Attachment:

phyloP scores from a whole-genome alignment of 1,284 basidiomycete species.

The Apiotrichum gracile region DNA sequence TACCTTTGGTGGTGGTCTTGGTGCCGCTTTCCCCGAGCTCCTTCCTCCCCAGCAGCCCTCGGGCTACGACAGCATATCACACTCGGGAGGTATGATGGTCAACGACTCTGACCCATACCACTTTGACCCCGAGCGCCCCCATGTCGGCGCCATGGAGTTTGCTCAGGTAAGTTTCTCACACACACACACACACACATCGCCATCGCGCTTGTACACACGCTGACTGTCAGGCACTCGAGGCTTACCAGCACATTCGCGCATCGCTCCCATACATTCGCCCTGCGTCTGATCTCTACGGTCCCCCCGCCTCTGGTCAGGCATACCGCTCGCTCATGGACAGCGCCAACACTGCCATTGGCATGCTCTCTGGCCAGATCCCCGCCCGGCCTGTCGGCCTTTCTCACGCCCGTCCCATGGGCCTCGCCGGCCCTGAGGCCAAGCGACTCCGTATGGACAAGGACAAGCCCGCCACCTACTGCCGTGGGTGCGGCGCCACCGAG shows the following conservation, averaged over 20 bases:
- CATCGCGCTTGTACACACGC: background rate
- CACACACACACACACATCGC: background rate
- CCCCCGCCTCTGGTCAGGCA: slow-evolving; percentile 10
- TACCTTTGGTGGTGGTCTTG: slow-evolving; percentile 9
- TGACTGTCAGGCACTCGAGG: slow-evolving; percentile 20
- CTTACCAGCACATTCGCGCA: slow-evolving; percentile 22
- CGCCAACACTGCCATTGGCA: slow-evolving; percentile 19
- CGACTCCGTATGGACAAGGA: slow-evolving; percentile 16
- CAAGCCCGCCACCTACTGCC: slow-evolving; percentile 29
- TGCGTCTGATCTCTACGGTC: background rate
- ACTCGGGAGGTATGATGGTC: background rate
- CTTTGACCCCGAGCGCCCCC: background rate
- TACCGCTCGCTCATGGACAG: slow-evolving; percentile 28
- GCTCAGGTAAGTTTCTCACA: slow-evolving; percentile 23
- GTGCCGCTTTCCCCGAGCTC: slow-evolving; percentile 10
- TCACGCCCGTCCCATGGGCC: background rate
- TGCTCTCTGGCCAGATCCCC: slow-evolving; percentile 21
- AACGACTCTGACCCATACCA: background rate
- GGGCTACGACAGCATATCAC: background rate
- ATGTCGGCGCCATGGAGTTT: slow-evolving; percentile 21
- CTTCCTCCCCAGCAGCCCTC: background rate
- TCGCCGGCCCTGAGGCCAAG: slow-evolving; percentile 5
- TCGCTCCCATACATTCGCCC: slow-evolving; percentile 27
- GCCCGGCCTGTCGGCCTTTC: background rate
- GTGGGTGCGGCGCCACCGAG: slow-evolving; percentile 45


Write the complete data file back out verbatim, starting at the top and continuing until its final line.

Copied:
phyloP scores from a whole-genome alignment of 1,284 basidiomycete species.

The Apiotrichum gracile region DNA sequence TACCTTTGGTGGTGGTCTTGGTGCCGCTTTCCCCGAGCTCCTTCCTCCCCAGCAGCCCTCGGGCTACGACAGCATATCACACTCGGGAGGTATGATGGTCAACGACTCTGACCCATACCACTTTGACCCCGAGCGCCCCCATGTCGGCGCCATGGAGTTTGCTCAGGTAAGTTTCTCACACACACACACACACACATCGCCATCGCGCTTGTACACACGCTGACTGTCAGGCACTCGAGGCTTACCAGCACATTCGCGCATCGCTCCCATACATTCGCCCTGCGTCTGATCTCTACGGTCCCCCCGCCTCTGGTCAGGCATACCGCTCGCTCATGGACAGCGCCAACACTGCCATTGGCATGCTCTCTGGCCAGATCCCCGCCCGGCCTGTCGGCCTTTCTCACGCCCGTCCCATGGGCCTCGCCGGCCCTGAGGCCAAGCGACTCCGTATGGACAAGGACAAGCCCGCCACCTACTGCCGTGGGTGCGGCGCCACCGAG shows the following conservation, averaged over 20 bases:
- CATCGCGCTTGTACACACGC: background rate
- CACACACACACACACATCGC: background rate
- CCCCCGCCTCTGGTCAGGCA: slow-evolving; percentile 10
- TACCTTTGGTGGTGGTCTTG: slow-evolving; percentile 9
- TGACTGTCAGGCACTCGAGG: slow-evolving; percentile 20
- CTTACCAGCACATTCGCGCA: slow-evolving; percentile 22
- CGCCAACACTGCCATTGGCA: slow-evolving; percentile 19
- CGACTCCGTATGGACAAGGA: slow-evolving; percentile 16
- CAAGCCCGCCACCTACTGCC: slow-evolving; percentile 29
- TGCGTCTGATCTCTACGGTC: background rate
- ACTCGGGAGGTATGATGGTC: background rate
- CTTTGACCCCGAGCGCCCCC: background rate
- TACCGCTCGCTCATGGACAG: slow-evolving; percentile 28
- GCTCAGGTAAGTTTCTCACA: slow-evolving; percentile 23
- GTGCCGCTTTCCCCGAGCTC: slow-evolving; percentile 10
- TCACGCCCGTCCCATGGGCC: background rate
- TGCTCTCTGGCCAGATCCCC: slow-evolving; percentile 21
- AACGACTCTGACCCATACCA: background rate
- GGGCTACGACAGCATATCAC: background rate
- ATGTCGGCGCCATGGAGTTT: slow-evolving; percentile 21
- CTTCCTCCCCAGCAGCCCTC: background rate
- TCGCCGGCCCTGAGGCCAAG: slow-evolving; percentile 5
- TCGCTCCCATACATTCGCCC: slow-evolving; percentile 27
- GCCCGGCCTGTCGGCCTTTC: background rate
- GTGGGTGCGGCGCCACCGAG: slow-evolving; percentile 45